It’s been a while

I’ve been “out of pocket,” as they used to say in the ’90s, for the last few weeks, recovering from a surgery that, while not extensive, pretty much knocked the wind out of me. Just to let you know how “zonked” I was (how’s that for a high-class word?), during the first ten days, I barely even opened a book, much less tried to blog.

I am happy to report and reaffirm, however, that the curative powers of the human  body are indeed miraculous. In the last week, I’ve perked up considerably and  can report with confidence that I am definitely on the mend. I can also say with confidence that healing is far more than physical. Being surrounded by people who care about you, who dispense dose after dose of love with every well-intended (but not always graciously received) direction—that makes the difference. That is what it means to feel truly blessed. Hubby and the kids were loving, patient, attentive, and comforting. I couldn’t have asked for better care. But they weren’t the only ones to be there when I needed them.*

Kindness counts. 

I’ve gotten good wishes and cards and flowers and phone calls and texts from so many—family, friends, neighbors—and I am grateful to every one of them, near and far, for wishing me well. I also received wonderfully nurturing gifts of pudding and soup to get me through the first and toughest patch.

So do cookies.

After days of soft food, though, I began positively yearning for texture. Watching one cooking show after another was probably not helpful, but one has to pass the time somehow. In a moment as delightful as the turning point in any of Shakespeare’s comedies, a grocery store rotisserie chicken finally set me back on the road to “normal” everyday life.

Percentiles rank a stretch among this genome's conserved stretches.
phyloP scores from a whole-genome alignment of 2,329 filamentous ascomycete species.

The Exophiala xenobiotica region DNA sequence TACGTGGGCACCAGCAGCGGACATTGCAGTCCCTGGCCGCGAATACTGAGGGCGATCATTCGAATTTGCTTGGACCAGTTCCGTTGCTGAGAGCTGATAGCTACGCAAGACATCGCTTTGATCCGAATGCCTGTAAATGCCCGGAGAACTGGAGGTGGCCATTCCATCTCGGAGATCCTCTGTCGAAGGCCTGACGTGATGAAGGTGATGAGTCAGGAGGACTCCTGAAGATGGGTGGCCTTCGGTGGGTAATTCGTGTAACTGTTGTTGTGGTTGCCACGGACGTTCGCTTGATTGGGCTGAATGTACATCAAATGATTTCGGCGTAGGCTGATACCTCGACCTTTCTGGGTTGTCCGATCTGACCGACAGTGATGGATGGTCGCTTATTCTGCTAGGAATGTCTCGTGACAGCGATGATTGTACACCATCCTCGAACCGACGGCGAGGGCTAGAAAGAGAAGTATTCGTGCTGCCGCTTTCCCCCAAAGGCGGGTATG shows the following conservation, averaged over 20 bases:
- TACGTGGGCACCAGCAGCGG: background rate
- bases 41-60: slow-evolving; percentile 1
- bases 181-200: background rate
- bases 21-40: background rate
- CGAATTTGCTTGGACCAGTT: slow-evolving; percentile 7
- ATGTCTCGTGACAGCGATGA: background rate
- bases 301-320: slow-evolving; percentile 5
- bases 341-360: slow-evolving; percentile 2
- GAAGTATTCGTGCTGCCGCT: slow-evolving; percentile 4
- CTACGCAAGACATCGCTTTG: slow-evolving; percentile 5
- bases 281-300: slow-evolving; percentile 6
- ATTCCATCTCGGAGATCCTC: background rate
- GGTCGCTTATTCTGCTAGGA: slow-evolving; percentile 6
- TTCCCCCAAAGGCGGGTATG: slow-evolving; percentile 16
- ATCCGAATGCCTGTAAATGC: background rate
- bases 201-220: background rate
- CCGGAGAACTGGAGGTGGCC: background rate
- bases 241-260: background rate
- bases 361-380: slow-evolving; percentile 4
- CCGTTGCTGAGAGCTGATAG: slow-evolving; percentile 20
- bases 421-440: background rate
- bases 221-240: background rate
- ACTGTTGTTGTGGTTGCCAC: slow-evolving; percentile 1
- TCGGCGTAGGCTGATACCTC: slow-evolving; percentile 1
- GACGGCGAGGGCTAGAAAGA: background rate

At about the same time I savored that tender white meat, I began fantasizing about old-fashioned soft sugar cookies. The only thing I can compare this fantasy with, from an intensity standpoint, is the wild craving of pregnancy—you know, the kind that would send your spouse out in the middle of an August night for a hot turkey sandwich.** Before long, my BFF and I were texting back and forth about each other’s sugar cookie recipes. My mother’s recipe had come from a Pennsylvania Dutch neighbor; we’ve referred to the big, luscious treats  as “Mrs. George’s Cookies”  since 1970. My BFF’s recipe came from her cousin’s Pennsylvania Dutch in-law. When we compared notes, the recipes were very similar, except that Mrs. George’s called for buttermilk and were dusted with a bit of cinnamon, while my BFF’s recipe called for sour cream and cream cheese icing.

A few days after the texting marathon, my BFF showed up at the door with a plateful of those pillowy cookies, freshly baked and iced.

IMG_2816

How did they taste?

Like a little bit of heaven on a plate, that’s how.

*What’s good for the gander is good for the goose. I tried to be a good, compliant patient and to practice what I preached in an earlier blog post on the idiosyncrasies of the male patient\. My lineage is Calabrese. That’s pretty much all I need to say about that.

**That particular craving was actually not my own, but my dear friend’s, who, on reporting it to me afterward, said with a sigh, “You can’t get a good hot turkey sandwich in this town.” Forty+ years ago, and the story still makes me smile.

 

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